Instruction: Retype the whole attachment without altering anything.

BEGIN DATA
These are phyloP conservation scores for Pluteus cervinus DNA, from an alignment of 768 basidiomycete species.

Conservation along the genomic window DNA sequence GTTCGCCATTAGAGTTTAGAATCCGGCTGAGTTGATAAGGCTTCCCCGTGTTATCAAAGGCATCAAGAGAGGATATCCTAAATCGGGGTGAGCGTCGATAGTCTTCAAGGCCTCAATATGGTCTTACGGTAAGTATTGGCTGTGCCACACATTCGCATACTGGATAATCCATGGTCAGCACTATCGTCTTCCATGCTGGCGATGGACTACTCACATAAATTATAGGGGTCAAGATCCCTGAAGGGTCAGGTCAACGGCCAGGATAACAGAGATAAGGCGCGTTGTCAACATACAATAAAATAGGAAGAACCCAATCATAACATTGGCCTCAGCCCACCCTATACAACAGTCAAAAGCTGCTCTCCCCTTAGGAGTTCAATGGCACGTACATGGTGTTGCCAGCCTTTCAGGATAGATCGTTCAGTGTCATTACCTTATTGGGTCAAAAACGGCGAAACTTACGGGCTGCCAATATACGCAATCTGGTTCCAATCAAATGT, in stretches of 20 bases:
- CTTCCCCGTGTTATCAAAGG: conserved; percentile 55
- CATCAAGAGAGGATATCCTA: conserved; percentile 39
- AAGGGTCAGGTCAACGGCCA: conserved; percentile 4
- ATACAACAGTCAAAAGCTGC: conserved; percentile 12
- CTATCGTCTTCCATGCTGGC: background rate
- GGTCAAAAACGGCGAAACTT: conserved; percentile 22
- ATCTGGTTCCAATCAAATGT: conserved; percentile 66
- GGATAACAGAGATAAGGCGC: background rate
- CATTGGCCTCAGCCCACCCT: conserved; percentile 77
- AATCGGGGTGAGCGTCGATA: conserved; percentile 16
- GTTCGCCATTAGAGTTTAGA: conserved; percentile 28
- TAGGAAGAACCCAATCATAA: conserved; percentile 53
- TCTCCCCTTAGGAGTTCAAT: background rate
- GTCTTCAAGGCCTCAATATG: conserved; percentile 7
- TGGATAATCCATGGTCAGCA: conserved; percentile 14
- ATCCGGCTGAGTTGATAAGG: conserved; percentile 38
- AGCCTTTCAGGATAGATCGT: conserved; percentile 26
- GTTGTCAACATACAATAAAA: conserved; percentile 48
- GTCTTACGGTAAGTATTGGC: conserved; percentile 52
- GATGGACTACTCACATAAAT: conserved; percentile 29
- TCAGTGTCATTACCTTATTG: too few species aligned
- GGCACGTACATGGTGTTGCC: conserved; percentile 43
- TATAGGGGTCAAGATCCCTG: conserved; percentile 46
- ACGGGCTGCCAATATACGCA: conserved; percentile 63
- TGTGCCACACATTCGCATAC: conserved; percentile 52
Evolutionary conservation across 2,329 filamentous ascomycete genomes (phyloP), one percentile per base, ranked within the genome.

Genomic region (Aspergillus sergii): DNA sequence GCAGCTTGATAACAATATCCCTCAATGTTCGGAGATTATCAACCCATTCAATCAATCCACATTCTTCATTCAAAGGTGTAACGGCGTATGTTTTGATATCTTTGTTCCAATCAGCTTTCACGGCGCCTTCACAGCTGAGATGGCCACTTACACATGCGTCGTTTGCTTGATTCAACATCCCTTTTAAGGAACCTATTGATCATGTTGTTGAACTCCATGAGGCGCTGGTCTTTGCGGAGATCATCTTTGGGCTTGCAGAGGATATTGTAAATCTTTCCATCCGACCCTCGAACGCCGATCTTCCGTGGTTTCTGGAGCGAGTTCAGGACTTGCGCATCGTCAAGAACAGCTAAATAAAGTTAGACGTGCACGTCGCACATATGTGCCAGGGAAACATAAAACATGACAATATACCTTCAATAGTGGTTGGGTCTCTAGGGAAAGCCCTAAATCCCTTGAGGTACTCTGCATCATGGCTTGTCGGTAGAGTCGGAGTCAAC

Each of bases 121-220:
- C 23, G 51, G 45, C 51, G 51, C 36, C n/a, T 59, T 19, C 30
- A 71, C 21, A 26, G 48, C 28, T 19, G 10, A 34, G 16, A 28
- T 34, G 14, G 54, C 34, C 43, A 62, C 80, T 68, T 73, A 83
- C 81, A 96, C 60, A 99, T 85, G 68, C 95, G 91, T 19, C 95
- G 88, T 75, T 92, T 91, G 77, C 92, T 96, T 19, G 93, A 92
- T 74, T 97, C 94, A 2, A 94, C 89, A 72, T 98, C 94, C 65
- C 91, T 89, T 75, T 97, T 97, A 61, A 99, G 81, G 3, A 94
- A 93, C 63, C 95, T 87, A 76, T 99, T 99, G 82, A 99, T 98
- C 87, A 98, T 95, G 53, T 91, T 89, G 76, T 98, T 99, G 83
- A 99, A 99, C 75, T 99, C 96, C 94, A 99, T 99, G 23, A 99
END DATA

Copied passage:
These are phyloP conservation scores for Pluteus cervinus DNA, from an alignment of 768 basidiomycete species.

Conservation along the genomic window DNA sequence GTTCGCCATTAGAGTTTAGAATCCGGCTGAGTTGATAAGGCTTCCCCGTGTTATCAAAGGCATCAAGAGAGGATATCCTAAATCGGGGTGAGCGTCGATAGTCTTCAAGGCCTCAATATGGTCTTACGGTAAGTATTGGCTGTGCCACACATTCGCATACTGGATAATCCATGGTCAGCACTATCGTCTTCCATGCTGGCGATGGACTACTCACATAAATTATAGGGGTCAAGATCCCTGAAGGGTCAGGTCAACGGCCAGGATAACAGAGATAAGGCGCGTTGTCAACATACAATAAAATAGGAAGAACCCAATCATAACATTGGCCTCAGCCCACCCTATACAACAGTCAAAAGCTGCTCTCCCCTTAGGAGTTCAATGGCACGTACATGGTGTTGCCAGCCTTTCAGGATAGATCGTTCAGTGTCATTACCTTATTGGGTCAAAAACGGCGAAACTTACGGGCTGCCAATATACGCAATCTGGTTCCAATCAAATGT, in stretches of 20 bases:
- CTTCCCCGTGTTATCAAAGG: conserved; percentile 55
- CATCAAGAGAGGATATCCTA: conserved; percentile 39
- AAGGGTCAGGTCAACGGCCA: conserved; percentile 4
- ATACAACAGTCAAAAGCTGC: conserved; percentile 12
- CTATCGTCTTCCATGCTGGC: background rate
- GGTCAAAAACGGCGAAACTT: conserved; percentile 22
- ATCTGGTTCCAATCAAATGT: conserved; percentile 66
- GGATAACAGAGATAAGGCGC: background rate
- CATTGGCCTCAGCCCACCCT: conserved; percentile 77
- AATCGGGGTGAGCGTCGATA: conserved; percentile 16
- GTTCGCCATTAGAGTTTAGA: conserved; percentile 28
- TAGGAAGAACCCAATCATAA: conserved; percentile 53
- TCTCCCCTTAGGAGTTCAAT: background rate
- GTCTTCAAGGCCTCAATATG: conserved; percentile 7
- TGGATAATCCATGGTCAGCA: conserved; percentile 14
- ATCCGGCTGAGTTGATAAGG: conserved; percentile 38
- AGCCTTTCAGGATAGATCGT: conserved; percentile 26
- GTTGTCAACATACAATAAAA: conserved; percentile 48
- GTCTTACGGTAAGTATTGGC: conserved; percentile 52
- GATGGACTACTCACATAAAT: conserved; percentile 29
- TCAGTGTCATTACCTTATTG: too few species aligned
- GGCACGTACATGGTGTTGCC: conserved; percentile 43
- TATAGGGGTCAAGATCCCTG: conserved; percentile 46
- ACGGGCTGCCAATATACGCA: conserved; percentile 63
- TGTGCCACACATTCGCATAC: conserved; percentile 52
Evolutionary conservation across 2,329 filamentous ascomycete genomes (phyloP), one percentile per base, ranked within the genome.

Genomic region (Aspergillus sergii): DNA sequence GCAGCTTGATAACAATATCCCTCAATGTTCGGAGATTATCAACCCATTCAATCAATCCACATTCTTCATTCAAAGGTGTAACGGCGTATGTTTTGATATCTTTGTTCCAATCAGCTTTCACGGCGCCTTCACAGCTGAGATGGCCACTTACACATGCGTCGTTTGCTTGATTCAACATCCCTTTTAAGGAACCTATTGATCATGTTGTTGAACTCCATGAGGCGCTGGTCTTTGCGGAGATCATCTTTGGGCTTGCAGAGGATATTGTAAATCTTTCCATCCGACCCTCGAACGCCGATCTTCCGTGGTTTCTGGAGCGAGTTCAGGACTTGCGCATCGTCAAGAACAGCTAAATAAAGTTAGACGTGCACGTCGCACATATGTGCCAGGGAAACATAAAACATGACAATATACCTTCAATAGTGGTTGGGTCTCTAGGGAAAGCCCTAAATCCCTTGAGGTACTCTGCATCATGGCTTGTCGGTAGAGTCGGAGTCAAC

Each of bases 121-220:
- C 23, G 51, G 45, C 51, G 51, C 36, C n/a, T 59, T 19, C 30
- A 71, C 21, A 26, G 48, C 28, T 19, G 10, A 34, G 16, A 28
- T 34, G 14, G 54, C 34, C 43, A 62, C 80, T 68, T 73, A 83
- C 81, A 96, C 60, A 99, T 85, G 68, C 95, G 91, T 19, C 95
- G 88, T 75, T 92, T 91, G 77, C 92, T 96, T 19, G 93, A 92
- T 74, T 97, C 94, A 2, A 94, C 89, A 72, T 98, C 94, C 65
- C 91, T 89, T 75, T 97, T 97, A 61, A 99, G 81, G 3, A 94
- A 93, C 63, C 95, T 87, A 76, T 99, T 99, G 82, A 99, T 98
- C 87, A 98, T 95, G 53, T 91, T 89, G 76, T 98, T 99, G 83
- A 99, A 99, C 75, T 99, C 96, C 94, A 99, T 99, G 23, A 99